Ben Pobjie discovers that what he is “protecting” his daughters from is not what he first thought.
I hate it whenever I hear that research shows that fathers have significant impact on something.
I know I should be glad that as a dad I am important, that I am capable of having a profound influence on someone’s life, but for me the feeling is a lot like standing at slip in a cricket match: I know it’ll be brilliant if I can pull off a catch, but I’m praying the ball doesn’t come to me, because I strongly doubt my ability to handle it.
This is the feeling that comes over me when I read that research indicates that girls with strong relationships with their fathers experience less loneliness.
Suddenly my two daughters are hurtling off the outside edge and if I can’t reach out and pluck them out of the air, one in each hand, they will fly away to the boundary, lonely and neglected.
Fathering girls is different to fathering boys, even if that’s only because of the different way society views the job.
When I started down the parenting path, to be honest I found the idea of fathering girls less daunting, because I believed there was less pressure on a dad with a daughter compared to the expectations of providing a role model for a son.
Reality so often breaks in to irritatingly shatter the preconceptions that we had found so comforting.
You soon realise that neither sons nor daughters are gender archetypes that you can follow a script with: raising a boy isn’t just a matter of kicking the footy around and puffing your manly chest out; raising a girl isn’t a matter of calling her princess and hugging her every day. Or, indeed, vice versa.
Sometime I think parents can get too obsessed with role modelling. We naturally want to set a good example for our kids, and that can assume overwhelming importance, so that we end up treading on eggshells for fear of setting the wrong example.
If we’re confident that we are always trying to be decent human beings — which hopefully we are regardless of parenting considerations — then a good example will naturally be set.
As the aforementioned study shows, what’s crucial is not just the model you present for your kids to emulate, but the way you interact with them.
Study co-author Xin Feng says, “We found that closeness between fathers and daughters tends to protect daughters and help them transition out of loneliness faster”.
The word “protect” is the one that stands out for me there, because in fathering daughters, protection is the idea that buzzes in the brain like a fire alarm.
Dads are protectors, girls need to be protected: these messages are deeply ingrained in us from an early age along with all the other gender stereotypes and mad ideas about what families are that screw us up for all time.
In this case the messages happen to be true — just not always in the way you expect.
We anticipate our daughters needing protection from scoundrel boyfriends and creepy men, and for these threats we stand ready.
When they come along though, it turns out what they need protection from is loneliness, and self-doubt, and insecurity.
That freaks me out a little, because I still don’t know how to protect myself from any of those, let alone anyone else.
But one of the greatest responsibilities of a father, as I’ve discovered, is finding the will to help others do things that you’ve never been able to do yourself. That’s how I helped my son learn to ride a bike, too.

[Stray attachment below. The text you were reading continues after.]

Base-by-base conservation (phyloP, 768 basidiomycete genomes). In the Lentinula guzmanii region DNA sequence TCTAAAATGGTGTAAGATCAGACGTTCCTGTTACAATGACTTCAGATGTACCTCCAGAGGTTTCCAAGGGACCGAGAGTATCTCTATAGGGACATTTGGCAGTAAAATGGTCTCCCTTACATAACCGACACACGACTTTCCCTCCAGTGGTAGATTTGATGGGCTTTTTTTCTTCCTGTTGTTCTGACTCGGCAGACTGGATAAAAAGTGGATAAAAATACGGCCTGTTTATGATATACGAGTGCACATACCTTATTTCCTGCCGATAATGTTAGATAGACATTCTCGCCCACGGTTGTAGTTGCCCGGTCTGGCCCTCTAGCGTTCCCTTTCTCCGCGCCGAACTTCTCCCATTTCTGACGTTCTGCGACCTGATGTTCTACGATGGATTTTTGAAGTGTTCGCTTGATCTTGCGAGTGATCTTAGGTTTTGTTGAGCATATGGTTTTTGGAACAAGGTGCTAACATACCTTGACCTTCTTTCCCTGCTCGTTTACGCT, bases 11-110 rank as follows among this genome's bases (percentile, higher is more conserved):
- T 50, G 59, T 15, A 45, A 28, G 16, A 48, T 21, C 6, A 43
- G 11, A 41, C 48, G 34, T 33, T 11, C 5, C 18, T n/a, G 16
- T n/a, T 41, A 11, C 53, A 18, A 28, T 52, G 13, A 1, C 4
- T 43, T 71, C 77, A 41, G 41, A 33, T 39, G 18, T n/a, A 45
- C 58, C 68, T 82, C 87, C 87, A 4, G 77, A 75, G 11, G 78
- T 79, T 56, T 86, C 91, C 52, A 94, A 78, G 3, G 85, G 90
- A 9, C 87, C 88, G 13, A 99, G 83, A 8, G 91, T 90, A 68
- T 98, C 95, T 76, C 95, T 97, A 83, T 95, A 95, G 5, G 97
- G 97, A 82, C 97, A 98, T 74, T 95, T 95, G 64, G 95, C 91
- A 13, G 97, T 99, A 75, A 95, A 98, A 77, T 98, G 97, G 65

“Raising a girl isn’t a matter of calling her princess and hugging her every day.”
As the studies indicate, a big part of the way a dad protects his daughters from the worst the world has to offer is simply by, well, being there.
Keeping the relationship close, it turns out, correlates with better emotional outcomes for girls. Daughters who stay engaged with their dads seem to be happier — who knew?
And this is where, despite the fear that comes upon me when I’m stationed at slip praying that important fathering tasks don’t call my reflexes into question, I see it as wonderful news.
Because I want a close relationship with my daughters. I would hate to think that as my kids grow older, my relationships with them split into the standard tight-knit father-son bond, and a more arm’s-length approach to my daughters.
I’d hate to be a dad who acts as a supervisor to his daughters, and doesn’t remain a big part of their lives at all times.
In her book Strong Fathers, Strong Daughters: 10 Secrets Every Father Should Know, Dr Margaret J Meeker imparts her wisdom as to how important dads are to their daughters.
She writes that a father’s affection is the best predictor of his daughter’s self-esteem, that six-month-olds with involved dads scored higher on mental development tests while toddlers with secure attachments to their fathers are better at problem-solving, and that girls who feel connected to their father are less likely to suffer from low self-esteem, depression, substance abuse and self-harm.
These are pretty big issues, and a lot of pressure on a dad. It’s enough to make a guy wish he could just take the boys down the park for kick-to-kick.
But it’s one of the best kinds of pressures to have, because unlike many of the scary pressures that assail us in adulthood, this is pressure to do something that is actually incredibly enjoyable: love our daughters, squeeze them tight and spend as much time as we can with them. It’s not a complex formula: just do your best every day to let your little girl know you’ll always be there. It’s a real win-win situation.
READ MORE FROM BEN POBJIE:
- The lessons I’ve learned as a father to my daughters
- Why new dads feel “shut out” of parenting groups
- You don’t need a list to tell you how to be a ‘good dad’